October 19, 2023


General Gas-Electric Co.

Hanover Motor Car Co. (1921-1927)

Hanover, Pennsylvania

This is a Hanover radiator script (c1923-1927)    ms

The Hanover was a light-weight minature two-seater car powered by a 12/15 hp V-twin engine. The Hanover was available with left or right hand steering, because the Hanover was made for export to Japan and Great Britain as well for the domestic market. 

The Hanover Motor Car Company was established in Hanover, Pennsylvania by Barnes Kintzig, who was the owner of the General Gas and Electric Company (GENCO). He took on ex-Pullman employee, Norman Dunkinson, to design and oversee the production of the Hanover car using the GENCO manufacturing facilities in Hanover.

Kintzig set out to raise capital for the purchase of the GENCO plant and equipment and for working capital. He made outrageous claims in the stock offering prospectus but it is not clear how successful he was in raising the necessary finance. 

Production of the Hanover car started in 1921 in Hanover but there was a plan to move production to New York and in June 1922 the company was reported as having bought the ex-Parenti Motors manufacturing plant in Buffalo, New York. However, it is not at all clear that this sale was completed. The Parenti company had close ties with Hanover and some Parenti cars were built in the Hanover facilities but company records show that Hanover operations did not move to Buffalo and no Hanover manufacturing took place in New York.

The Hanover was not successful and after building 133 cars in 1921 production fell sharply to only 25 cars in 1922. Much of this early production was exported to Japan and Great Britain. However, domestic sales were very limited and production soon petered out with only 12 cars made in 1923. A very few cars were made in the following years until all activity for the Hanover ended in 1927. The overall total production of the Hanover was 184 cars.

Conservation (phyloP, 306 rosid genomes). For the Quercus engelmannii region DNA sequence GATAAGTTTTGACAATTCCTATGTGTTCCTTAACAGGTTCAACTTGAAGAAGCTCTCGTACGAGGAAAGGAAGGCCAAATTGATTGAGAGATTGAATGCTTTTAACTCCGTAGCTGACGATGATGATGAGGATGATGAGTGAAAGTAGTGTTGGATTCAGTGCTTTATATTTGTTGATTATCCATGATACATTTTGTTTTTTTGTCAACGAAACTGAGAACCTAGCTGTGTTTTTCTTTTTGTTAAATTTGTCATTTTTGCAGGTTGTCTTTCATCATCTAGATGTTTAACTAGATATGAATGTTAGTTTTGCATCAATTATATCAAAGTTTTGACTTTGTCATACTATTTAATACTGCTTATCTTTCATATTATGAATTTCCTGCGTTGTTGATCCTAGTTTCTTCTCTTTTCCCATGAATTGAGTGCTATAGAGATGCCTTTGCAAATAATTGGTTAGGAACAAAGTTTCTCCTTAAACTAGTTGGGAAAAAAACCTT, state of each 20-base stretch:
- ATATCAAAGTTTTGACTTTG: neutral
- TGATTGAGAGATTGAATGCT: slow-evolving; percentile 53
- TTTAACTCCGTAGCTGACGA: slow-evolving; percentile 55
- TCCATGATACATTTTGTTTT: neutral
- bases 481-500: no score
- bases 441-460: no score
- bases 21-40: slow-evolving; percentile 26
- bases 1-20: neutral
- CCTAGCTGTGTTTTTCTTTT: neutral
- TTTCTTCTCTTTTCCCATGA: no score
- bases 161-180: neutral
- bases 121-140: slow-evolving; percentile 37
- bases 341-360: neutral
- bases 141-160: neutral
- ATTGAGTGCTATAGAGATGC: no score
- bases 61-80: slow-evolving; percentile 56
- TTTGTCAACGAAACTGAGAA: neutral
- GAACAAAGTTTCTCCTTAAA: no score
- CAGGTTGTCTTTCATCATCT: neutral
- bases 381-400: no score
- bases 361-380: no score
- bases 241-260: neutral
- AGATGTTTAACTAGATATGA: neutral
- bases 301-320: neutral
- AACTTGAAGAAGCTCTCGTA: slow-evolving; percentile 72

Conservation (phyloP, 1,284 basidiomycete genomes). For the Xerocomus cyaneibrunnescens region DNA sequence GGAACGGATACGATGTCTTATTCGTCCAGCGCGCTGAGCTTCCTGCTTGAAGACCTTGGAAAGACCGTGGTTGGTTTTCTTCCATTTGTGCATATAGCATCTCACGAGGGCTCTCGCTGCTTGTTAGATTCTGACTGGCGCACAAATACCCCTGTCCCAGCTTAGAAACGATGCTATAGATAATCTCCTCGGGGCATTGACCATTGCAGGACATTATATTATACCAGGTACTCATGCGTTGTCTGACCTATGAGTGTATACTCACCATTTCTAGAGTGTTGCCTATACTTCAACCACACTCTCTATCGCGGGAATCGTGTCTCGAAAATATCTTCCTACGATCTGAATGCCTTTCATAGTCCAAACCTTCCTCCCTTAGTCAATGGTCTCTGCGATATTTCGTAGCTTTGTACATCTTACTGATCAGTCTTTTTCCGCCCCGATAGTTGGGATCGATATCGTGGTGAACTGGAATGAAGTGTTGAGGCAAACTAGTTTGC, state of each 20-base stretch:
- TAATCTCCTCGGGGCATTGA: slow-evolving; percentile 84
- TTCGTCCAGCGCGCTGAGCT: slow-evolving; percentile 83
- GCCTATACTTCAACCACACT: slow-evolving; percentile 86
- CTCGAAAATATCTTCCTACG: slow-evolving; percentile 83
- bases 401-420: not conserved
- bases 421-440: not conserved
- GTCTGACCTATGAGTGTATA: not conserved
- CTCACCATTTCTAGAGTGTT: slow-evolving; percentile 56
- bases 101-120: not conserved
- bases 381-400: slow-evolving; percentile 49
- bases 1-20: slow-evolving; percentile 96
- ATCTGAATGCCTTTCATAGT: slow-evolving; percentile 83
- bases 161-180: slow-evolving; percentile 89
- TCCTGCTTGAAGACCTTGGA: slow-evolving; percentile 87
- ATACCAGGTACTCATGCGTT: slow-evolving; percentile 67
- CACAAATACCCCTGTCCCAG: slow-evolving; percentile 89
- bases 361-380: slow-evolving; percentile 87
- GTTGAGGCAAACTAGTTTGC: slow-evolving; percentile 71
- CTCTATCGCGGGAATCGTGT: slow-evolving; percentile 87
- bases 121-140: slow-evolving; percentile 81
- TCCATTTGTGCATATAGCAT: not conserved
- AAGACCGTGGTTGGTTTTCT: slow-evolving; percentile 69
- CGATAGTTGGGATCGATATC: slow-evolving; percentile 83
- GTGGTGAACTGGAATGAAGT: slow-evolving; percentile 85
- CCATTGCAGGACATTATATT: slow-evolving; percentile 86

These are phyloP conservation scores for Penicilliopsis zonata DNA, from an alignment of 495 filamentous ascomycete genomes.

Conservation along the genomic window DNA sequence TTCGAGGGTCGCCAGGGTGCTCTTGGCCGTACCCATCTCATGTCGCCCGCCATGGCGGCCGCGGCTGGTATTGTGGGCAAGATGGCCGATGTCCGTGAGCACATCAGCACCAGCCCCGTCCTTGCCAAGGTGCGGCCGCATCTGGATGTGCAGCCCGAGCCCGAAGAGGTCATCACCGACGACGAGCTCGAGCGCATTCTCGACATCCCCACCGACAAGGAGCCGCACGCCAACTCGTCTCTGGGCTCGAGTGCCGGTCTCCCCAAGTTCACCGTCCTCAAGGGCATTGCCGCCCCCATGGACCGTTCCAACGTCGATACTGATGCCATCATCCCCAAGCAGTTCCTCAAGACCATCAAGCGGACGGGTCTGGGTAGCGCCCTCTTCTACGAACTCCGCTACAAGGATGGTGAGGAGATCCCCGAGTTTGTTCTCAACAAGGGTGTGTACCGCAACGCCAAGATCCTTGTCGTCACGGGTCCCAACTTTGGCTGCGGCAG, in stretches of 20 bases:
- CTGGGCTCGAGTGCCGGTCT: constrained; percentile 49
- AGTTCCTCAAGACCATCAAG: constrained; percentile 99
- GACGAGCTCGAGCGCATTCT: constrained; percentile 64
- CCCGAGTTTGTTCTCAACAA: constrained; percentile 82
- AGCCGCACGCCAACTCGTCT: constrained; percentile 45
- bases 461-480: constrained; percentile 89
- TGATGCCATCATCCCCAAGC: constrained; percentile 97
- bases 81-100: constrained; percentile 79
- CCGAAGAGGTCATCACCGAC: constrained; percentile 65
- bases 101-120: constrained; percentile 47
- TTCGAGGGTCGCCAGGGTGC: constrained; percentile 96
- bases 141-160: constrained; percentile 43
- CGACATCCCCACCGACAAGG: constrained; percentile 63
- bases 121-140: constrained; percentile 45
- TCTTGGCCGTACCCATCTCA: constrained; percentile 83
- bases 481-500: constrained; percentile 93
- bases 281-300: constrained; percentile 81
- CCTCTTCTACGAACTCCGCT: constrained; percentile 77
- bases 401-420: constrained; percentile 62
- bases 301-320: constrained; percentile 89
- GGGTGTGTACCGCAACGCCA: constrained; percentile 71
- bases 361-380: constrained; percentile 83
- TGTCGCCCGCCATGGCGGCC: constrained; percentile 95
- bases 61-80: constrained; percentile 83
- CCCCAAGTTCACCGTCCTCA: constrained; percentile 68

The Hanover logo consisted of the word "Hanover" with a feather running through the letter "O" to symbolize the light weight of the Hanover car.

The first Hanover cars displayed the Hanover logo on the front of the radiator tank top, see examples shown below. 

The following is an early brochure illustration showing the Hanover logo without the feather:

Early radiator logo design (c1920)    ms

The following shows the final logo, which was printed onto the top of the radiator shell on the first Hanover cars, possibly using a decal, although I cannot confirm this.

This is a Hanover car showing the printed radiator logo emblem (1921-1922)   ms

The brass Hanover radiator script shown above at the top of this post was used on the last few cars built after 1923.

There was a Hanover radiator emblem, which is very rare, see example below, but it was never used on a Hanover car at the time of manufacture.

This is a Hanover radiator emblem (c1922)    yaim
Size: 64mm wide 49mm high   MM: Unknown

The emblem is inscribed "Hanover Motor Company" and "New York, N.Y." but the manufacturing company was the Hanover Motor Car Company and was based in Hanover, Pennsylvania not in New York. There was a board of Hanover directors based in New York, which dealt with the company finances, as well as the operating company board based in Hanover. The radiator emblems were made ready to be used when Hanover production moved to New York but this move never happened and the emblems were never used.

Only five Hanover cars are known to still exist. Some of these carry the Hanover emblem shown above, see example shown below, but these were all added to the cars many years after they were built.

Surviving Hanover car with radiator emblem (c1921)   ms

A Hanover brochure has been seen with a view of a Hanover car carrying a radiator emblem, see example shown below, but the emblem design is quite different and it too was in fact never used.

Brochure illustration showing radiator emblem (date unknown)  ms

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